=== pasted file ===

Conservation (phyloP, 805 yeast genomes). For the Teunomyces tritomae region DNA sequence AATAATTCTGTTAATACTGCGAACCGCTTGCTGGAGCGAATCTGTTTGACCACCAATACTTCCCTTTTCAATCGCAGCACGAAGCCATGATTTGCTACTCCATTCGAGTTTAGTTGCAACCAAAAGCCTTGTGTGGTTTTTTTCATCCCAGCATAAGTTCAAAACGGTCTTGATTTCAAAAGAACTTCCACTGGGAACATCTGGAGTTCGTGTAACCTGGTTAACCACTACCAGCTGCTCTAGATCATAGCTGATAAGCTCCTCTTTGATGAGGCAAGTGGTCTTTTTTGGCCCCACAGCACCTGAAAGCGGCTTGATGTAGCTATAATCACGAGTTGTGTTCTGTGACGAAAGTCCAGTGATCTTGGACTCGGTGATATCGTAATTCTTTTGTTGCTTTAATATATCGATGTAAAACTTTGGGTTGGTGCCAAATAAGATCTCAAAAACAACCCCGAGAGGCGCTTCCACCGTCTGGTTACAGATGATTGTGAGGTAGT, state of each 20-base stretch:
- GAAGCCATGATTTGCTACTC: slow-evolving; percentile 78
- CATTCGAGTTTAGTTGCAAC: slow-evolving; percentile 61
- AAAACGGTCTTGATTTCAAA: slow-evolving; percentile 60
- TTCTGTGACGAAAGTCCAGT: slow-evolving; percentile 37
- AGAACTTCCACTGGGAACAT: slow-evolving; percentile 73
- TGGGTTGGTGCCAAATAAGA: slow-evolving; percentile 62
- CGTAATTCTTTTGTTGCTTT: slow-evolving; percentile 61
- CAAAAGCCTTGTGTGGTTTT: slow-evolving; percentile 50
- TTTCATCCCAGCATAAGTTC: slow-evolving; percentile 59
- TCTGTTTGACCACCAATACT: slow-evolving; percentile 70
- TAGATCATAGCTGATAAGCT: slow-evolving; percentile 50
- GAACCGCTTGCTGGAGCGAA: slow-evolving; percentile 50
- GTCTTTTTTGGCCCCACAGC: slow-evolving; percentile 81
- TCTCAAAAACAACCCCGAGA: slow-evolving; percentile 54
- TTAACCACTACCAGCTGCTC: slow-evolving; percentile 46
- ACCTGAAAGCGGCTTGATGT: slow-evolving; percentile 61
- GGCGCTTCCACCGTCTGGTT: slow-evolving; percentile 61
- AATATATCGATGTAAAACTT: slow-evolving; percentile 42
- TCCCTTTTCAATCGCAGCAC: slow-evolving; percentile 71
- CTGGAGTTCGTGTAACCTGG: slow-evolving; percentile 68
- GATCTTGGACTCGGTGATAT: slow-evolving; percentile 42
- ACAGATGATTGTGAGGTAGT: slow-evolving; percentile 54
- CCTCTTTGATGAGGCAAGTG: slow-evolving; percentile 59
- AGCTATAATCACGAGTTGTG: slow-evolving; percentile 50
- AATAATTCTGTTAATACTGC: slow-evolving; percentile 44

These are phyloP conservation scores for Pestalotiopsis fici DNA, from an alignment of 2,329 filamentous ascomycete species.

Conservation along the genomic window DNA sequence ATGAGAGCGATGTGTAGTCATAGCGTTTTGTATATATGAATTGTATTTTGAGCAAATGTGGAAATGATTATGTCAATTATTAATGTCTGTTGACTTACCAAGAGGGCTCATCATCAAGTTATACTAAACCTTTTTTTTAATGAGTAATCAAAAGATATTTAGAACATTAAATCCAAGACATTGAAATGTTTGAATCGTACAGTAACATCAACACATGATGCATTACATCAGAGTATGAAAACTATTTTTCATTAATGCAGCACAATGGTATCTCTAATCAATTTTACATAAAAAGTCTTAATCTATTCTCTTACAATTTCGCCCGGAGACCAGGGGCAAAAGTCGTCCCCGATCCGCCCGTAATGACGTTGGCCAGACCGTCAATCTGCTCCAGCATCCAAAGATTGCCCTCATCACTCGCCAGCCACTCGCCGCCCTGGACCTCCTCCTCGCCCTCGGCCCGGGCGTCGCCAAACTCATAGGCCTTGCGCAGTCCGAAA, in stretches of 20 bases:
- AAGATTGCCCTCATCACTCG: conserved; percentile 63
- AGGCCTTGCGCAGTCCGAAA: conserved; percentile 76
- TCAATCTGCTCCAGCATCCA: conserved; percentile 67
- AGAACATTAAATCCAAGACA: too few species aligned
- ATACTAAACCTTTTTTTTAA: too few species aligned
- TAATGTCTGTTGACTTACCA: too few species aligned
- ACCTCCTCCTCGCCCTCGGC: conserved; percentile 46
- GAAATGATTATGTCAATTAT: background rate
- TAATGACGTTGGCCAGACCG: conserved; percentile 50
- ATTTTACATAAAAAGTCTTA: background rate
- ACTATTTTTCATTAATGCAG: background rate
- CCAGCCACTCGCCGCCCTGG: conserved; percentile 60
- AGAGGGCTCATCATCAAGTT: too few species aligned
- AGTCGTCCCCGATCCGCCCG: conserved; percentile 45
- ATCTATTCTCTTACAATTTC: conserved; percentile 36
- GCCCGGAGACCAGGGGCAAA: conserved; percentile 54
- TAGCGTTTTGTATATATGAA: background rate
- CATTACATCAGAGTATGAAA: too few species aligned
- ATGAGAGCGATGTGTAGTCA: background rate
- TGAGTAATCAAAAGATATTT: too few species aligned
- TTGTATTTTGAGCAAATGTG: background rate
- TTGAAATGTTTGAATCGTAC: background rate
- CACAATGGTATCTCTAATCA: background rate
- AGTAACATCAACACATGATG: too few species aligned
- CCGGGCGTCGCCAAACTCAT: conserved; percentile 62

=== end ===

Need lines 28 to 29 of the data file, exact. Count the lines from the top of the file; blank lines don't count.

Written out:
Conservation along the genomic window DNA sequence ATGAGAGCGATGTGTAGTCATAGCGTTTTGTATATATGAATTGTATTTTGAGCAAATGTGGAAATGATTATGTCAATTATTAATGTCTGTTGACTTACCAAGAGGGCTCATCATCAAGTTATACTAAACCTTTTTTTTAATGAGTAATCAAAAGATATTTAGAACATTAAATCCAAGACATTGAAATGTTTGAATCGTACAGTAACATCAACACATGATGCATTACATCAGAGTATGAAAACTATTTTTCATTAATGCAGCACAATGGTATCTCTAATCAATTTTACATAAAAAGTCTTAATCTATTCTCTTACAATTTCGCCCGGAGACCAGGGGCAAAAGTCGTCCCCGATCCGCCCGTAATGACGTTGGCCAGACCGTCAATCTGCTCCAGCATCCAAAGATTGCCCTCATCACTCGCCAGCCACTCGCCGCCCTGGACCTCCTCCTCGCCCTCGGCCCGGGCGTCGCCAAACTCATAGGCCTTGCGCAGTCCGAAA, in stretches of 20 bases:
- AAGATTGCCCTCATCACTCG: conserved; percentile 63